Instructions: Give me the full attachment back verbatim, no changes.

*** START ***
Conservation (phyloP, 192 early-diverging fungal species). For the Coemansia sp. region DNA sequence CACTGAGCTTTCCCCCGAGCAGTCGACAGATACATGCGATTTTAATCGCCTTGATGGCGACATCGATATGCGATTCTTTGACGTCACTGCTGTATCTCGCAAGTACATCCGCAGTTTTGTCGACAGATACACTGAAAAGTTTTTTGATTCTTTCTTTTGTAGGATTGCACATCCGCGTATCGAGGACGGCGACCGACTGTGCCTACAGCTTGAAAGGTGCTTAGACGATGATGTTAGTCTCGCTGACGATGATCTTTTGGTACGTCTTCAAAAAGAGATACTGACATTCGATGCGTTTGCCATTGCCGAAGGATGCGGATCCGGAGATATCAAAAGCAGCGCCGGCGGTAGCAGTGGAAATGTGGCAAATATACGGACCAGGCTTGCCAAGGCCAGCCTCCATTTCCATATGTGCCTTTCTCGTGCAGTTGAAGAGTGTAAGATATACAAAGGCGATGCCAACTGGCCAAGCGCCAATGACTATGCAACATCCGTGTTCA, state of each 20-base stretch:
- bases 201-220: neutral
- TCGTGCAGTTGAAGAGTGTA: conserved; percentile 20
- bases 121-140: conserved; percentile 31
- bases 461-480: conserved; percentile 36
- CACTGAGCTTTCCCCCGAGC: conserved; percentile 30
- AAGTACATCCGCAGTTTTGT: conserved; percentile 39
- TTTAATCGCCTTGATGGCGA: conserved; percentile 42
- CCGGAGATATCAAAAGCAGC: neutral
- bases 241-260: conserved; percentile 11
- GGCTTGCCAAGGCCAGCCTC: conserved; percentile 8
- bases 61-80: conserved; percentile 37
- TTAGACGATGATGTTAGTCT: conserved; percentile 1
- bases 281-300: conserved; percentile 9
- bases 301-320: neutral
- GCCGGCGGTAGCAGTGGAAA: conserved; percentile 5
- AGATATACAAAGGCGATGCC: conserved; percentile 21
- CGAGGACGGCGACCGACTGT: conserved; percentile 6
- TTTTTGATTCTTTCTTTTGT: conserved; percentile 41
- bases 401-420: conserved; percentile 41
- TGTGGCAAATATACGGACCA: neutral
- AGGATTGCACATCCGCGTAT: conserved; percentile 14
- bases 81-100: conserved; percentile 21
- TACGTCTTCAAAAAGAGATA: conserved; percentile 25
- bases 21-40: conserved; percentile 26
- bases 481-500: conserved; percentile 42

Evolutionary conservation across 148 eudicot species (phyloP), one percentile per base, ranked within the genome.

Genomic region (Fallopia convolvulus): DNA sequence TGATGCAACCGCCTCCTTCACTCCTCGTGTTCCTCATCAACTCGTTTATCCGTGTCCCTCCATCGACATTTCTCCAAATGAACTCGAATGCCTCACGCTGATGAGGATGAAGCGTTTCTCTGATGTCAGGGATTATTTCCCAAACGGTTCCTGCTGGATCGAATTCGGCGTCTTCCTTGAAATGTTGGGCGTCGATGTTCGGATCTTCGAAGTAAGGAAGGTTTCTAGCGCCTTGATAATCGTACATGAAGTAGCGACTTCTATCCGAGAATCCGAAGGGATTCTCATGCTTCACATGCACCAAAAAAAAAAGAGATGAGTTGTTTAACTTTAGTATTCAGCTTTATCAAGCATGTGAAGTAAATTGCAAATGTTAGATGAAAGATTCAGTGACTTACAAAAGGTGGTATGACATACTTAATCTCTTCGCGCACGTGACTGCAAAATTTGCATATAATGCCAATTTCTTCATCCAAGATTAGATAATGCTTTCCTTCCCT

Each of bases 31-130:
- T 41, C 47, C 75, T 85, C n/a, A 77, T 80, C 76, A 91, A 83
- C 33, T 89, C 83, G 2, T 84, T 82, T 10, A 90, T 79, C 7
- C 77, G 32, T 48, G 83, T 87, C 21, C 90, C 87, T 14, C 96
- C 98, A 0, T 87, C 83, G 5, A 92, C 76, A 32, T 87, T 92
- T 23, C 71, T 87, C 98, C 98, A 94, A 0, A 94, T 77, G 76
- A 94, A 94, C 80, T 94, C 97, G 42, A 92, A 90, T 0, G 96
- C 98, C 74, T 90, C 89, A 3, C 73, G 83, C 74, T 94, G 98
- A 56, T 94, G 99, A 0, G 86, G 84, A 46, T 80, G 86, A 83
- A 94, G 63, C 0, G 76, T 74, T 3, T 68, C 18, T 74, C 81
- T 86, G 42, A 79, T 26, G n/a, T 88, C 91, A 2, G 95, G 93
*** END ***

Conservation (phyloP, 192 early-diverging fungal species). For the Coemansia sp. region DNA sequence CACTGAGCTTTCCCCCGAGCAGTCGACAGATACATGCGATTTTAATCGCCTTGATGGCGACATCGATATGCGATTCTTTGACGTCACTGCTGTATCTCGCAAGTACATCCGCAGTTTTGTCGACAGATACACTGAAAAGTTTTTTGATTCTTTCTTTTGTAGGATTGCACATCCGCGTATCGAGGACGGCGACCGACTGTGCCTACAGCTTGAAAGGTGCTTAGACGATGATGTTAGTCTCGCTGACGATGATCTTTTGGTACGTCTTCAAAAAGAGATACTGACATTCGATGCGTTTGCCATTGCCGAAGGATGCGGATCCGGAGATATCAAAAGCAGCGCCGGCGGTAGCAGTGGAAATGTGGCAAATATACGGACCAGGCTTGCCAAGGCCAGCCTCCATTTCCATATGTGCCTTTCTCGTGCAGTTGAAGAGTGTAAGATATACAAAGGCGATGCCAACTGGCCAAGCGCCAATGACTATGCAACATCCGTGTTCA, state of each 20-base stretch:
- bases 201-220: neutral
- TCGTGCAGTTGAAGAGTGTA: conserved; percentile 20
- bases 121-140: conserved; percentile 31
- bases 461-480: conserved; percentile 36
- CACTGAGCTTTCCCCCGAGC: conserved; percentile 30
- AAGTACATCCGCAGTTTTGT: conserved; percentile 39
- TTTAATCGCCTTGATGGCGA: conserved; percentile 42
- CCGGAGATATCAAAAGCAGC: neutral
- bases 241-260: conserved; percentile 11
- GGCTTGCCAAGGCCAGCCTC: conserved; percentile 8
- bases 61-80: conserved; percentile 37
- TTAGACGATGATGTTAGTCT: conserved; percentile 1
- bases 281-300: conserved; percentile 9
- bases 301-320: neutral
- GCCGGCGGTAGCAGTGGAAA: conserved; percentile 5
- AGATATACAAAGGCGATGCC: conserved; percentile 21
- CGAGGACGGCGACCGACTGT: conserved; percentile 6
- TTTTTGATTCTTTCTTTTGT: conserved; percentile 41
- bases 401-420: conserved; percentile 41
- TGTGGCAAATATACGGACCA: neutral
- AGGATTGCACATCCGCGTAT: conserved; percentile 14
- bases 81-100: conserved; percentile 21
- TACGTCTTCAAAAAGAGATA: conserved; percentile 25
- bases 21-40: conserved; percentile 26
- bases 481-500: conserved; percentile 42

Evolutionary conservation across 148 eudicot species (phyloP), one percentile per base, ranked within the genome.

Genomic region (Fallopia convolvulus): DNA sequence TGATGCAACCGCCTCCTTCACTCCTCGTGTTCCTCATCAACTCGTTTATCCGTGTCCCTCCATCGACATTTCTCCAAATGAACTCGAATGCCTCACGCTGATGAGGATGAAGCGTTTCTCTGATGTCAGGGATTATTTCCCAAACGGTTCCTGCTGGATCGAATTCGGCGTCTTCCTTGAAATGTTGGGCGTCGATGTTCGGATCTTCGAAGTAAGGAAGGTTTCTAGCGCCTTGATAATCGTACATGAAGTAGCGACTTCTATCCGAGAATCCGAAGGGATTCTCATGCTTCACATGCACCAAAAAAAAAAGAGATGAGTTGTTTAACTTTAGTATTCAGCTTTATCAAGCATGTGAAGTAAATTGCAAATGTTAGATGAAAGATTCAGTGACTTACAAAAGGTGGTATGACATACTTAATCTCTTCGCGCACGTGACTGCAAAATTTGCATATAATGCCAATTTCTTCATCCAAGATTAGATAATGCTTTCCTTCCCT

Each of bases 31-130:
- T 41, C 47, C 75, T 85, C n/a, A 77, T 80, C 76, A 91, A 83
- C 33, T 89, C 83, G 2, T 84, T 82, T 10, A 90, T 79, C 7
- C 77, G 32, T 48, G 83, T 87, C 21, C 90, C 87, T 14, C 96
- C 98, A 0, T 87, C 83, G 5, A 92, C 76, A 32, T 87, T 92
- T 23, C 71, T 87, C 98, C 98, A 94, A 0, A 94, T 77, G 76
- A 94, A 94, C 80, T 94, C 97, G 42, A 92, A 90, T 0, G 96
- C 98, C 74, T 90, C 89, A 3, C 73, G 83, C 74, T 94, G 98
- A 56, T 94, G 99, A 0, G 86, G 84, A 46, T 80, G 86, A 83
- A 94, G 63, C 0, G 76, T 74, T 3, T 68, C 18, T 74, C 81
- T 86, G 42, A 79, T 26, G n/a, T 88, C 91, A 2, G 95, G 93